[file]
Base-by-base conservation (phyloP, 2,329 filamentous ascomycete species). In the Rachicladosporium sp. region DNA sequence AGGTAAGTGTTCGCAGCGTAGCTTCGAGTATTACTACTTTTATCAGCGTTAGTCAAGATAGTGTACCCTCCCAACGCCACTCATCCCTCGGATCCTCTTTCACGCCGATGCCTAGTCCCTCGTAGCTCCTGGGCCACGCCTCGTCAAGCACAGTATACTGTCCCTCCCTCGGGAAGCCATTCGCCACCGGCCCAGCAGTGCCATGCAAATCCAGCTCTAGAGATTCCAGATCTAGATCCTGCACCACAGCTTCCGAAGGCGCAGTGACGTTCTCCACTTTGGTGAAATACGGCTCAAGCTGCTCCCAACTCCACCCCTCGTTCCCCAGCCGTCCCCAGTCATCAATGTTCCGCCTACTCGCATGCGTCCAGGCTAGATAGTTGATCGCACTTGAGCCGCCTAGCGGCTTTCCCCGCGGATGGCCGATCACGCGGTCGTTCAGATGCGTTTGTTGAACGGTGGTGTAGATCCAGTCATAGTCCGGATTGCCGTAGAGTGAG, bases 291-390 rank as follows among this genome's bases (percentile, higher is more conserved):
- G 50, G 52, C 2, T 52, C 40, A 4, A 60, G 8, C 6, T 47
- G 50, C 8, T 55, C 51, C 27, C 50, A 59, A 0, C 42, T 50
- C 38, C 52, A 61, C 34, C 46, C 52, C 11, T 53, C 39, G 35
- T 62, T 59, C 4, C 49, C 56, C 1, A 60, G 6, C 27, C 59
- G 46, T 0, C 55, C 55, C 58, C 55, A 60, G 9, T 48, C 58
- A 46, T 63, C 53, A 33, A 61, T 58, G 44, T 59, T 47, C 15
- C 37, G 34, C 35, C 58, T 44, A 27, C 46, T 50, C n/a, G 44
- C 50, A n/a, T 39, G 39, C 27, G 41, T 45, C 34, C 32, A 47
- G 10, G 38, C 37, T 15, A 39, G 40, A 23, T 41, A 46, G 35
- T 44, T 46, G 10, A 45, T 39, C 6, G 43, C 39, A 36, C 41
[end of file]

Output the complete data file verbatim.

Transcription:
Base-by-base conservation (phyloP, 2,329 filamentous ascomycete species). In the Rachicladosporium sp. region DNA sequence AGGTAAGTGTTCGCAGCGTAGCTTCGAGTATTACTACTTTTATCAGCGTTAGTCAAGATAGTGTACCCTCCCAACGCCACTCATCCCTCGGATCCTCTTTCACGCCGATGCCTAGTCCCTCGTAGCTCCTGGGCCACGCCTCGTCAAGCACAGTATACTGTCCCTCCCTCGGGAAGCCATTCGCCACCGGCCCAGCAGTGCCATGCAAATCCAGCTCTAGAGATTCCAGATCTAGATCCTGCACCACAGCTTCCGAAGGCGCAGTGACGTTCTCCACTTTGGTGAAATACGGCTCAAGCTGCTCCCAACTCCACCCCTCGTTCCCCAGCCGTCCCCAGTCATCAATGTTCCGCCTACTCGCATGCGTCCAGGCTAGATAGTTGATCGCACTTGAGCCGCCTAGCGGCTTTCCCCGCGGATGGCCGATCACGCGGTCGTTCAGATGCGTTTGTTGAACGGTGGTGTAGATCCAGTCATAGTCCGGATTGCCGTAGAGTGAG, bases 291-390 rank as follows among this genome's bases (percentile, higher is more conserved):
- G 50, G 52, C 2, T 52, C 40, A 4, A 60, G 8, C 6, T 47
- G 50, C 8, T 55, C 51, C 27, C 50, A 59, A 0, C 42, T 50
- C 38, C 52, A 61, C 34, C 46, C 52, C 11, T 53, C 39, G 35
- T 62, T 59, C 4, C 49, C 56, C 1, A 60, G 6, C 27, C 59
- G 46, T 0, C 55, C 55, C 58, C 55, A 60, G 9, T 48, C 58
- A 46, T 63, C 53, A 33, A 61, T 58, G 44, T 59, T 47, C 15
- C 37, G 34, C 35, C 58, T 44, A 27, C 46, T 50, C n/a, G 44
- C 50, A n/a, T 39, G 39, C 27, G 41, T 45, C 34, C 32, A 47
- G 10, G 38, C 37, T 15, A 39, G 40, A 23, T 41, A 46, G 35
- T 44, T 46, G 10, A 45, T 39, C 6, G 43, C 39, A 36, C 41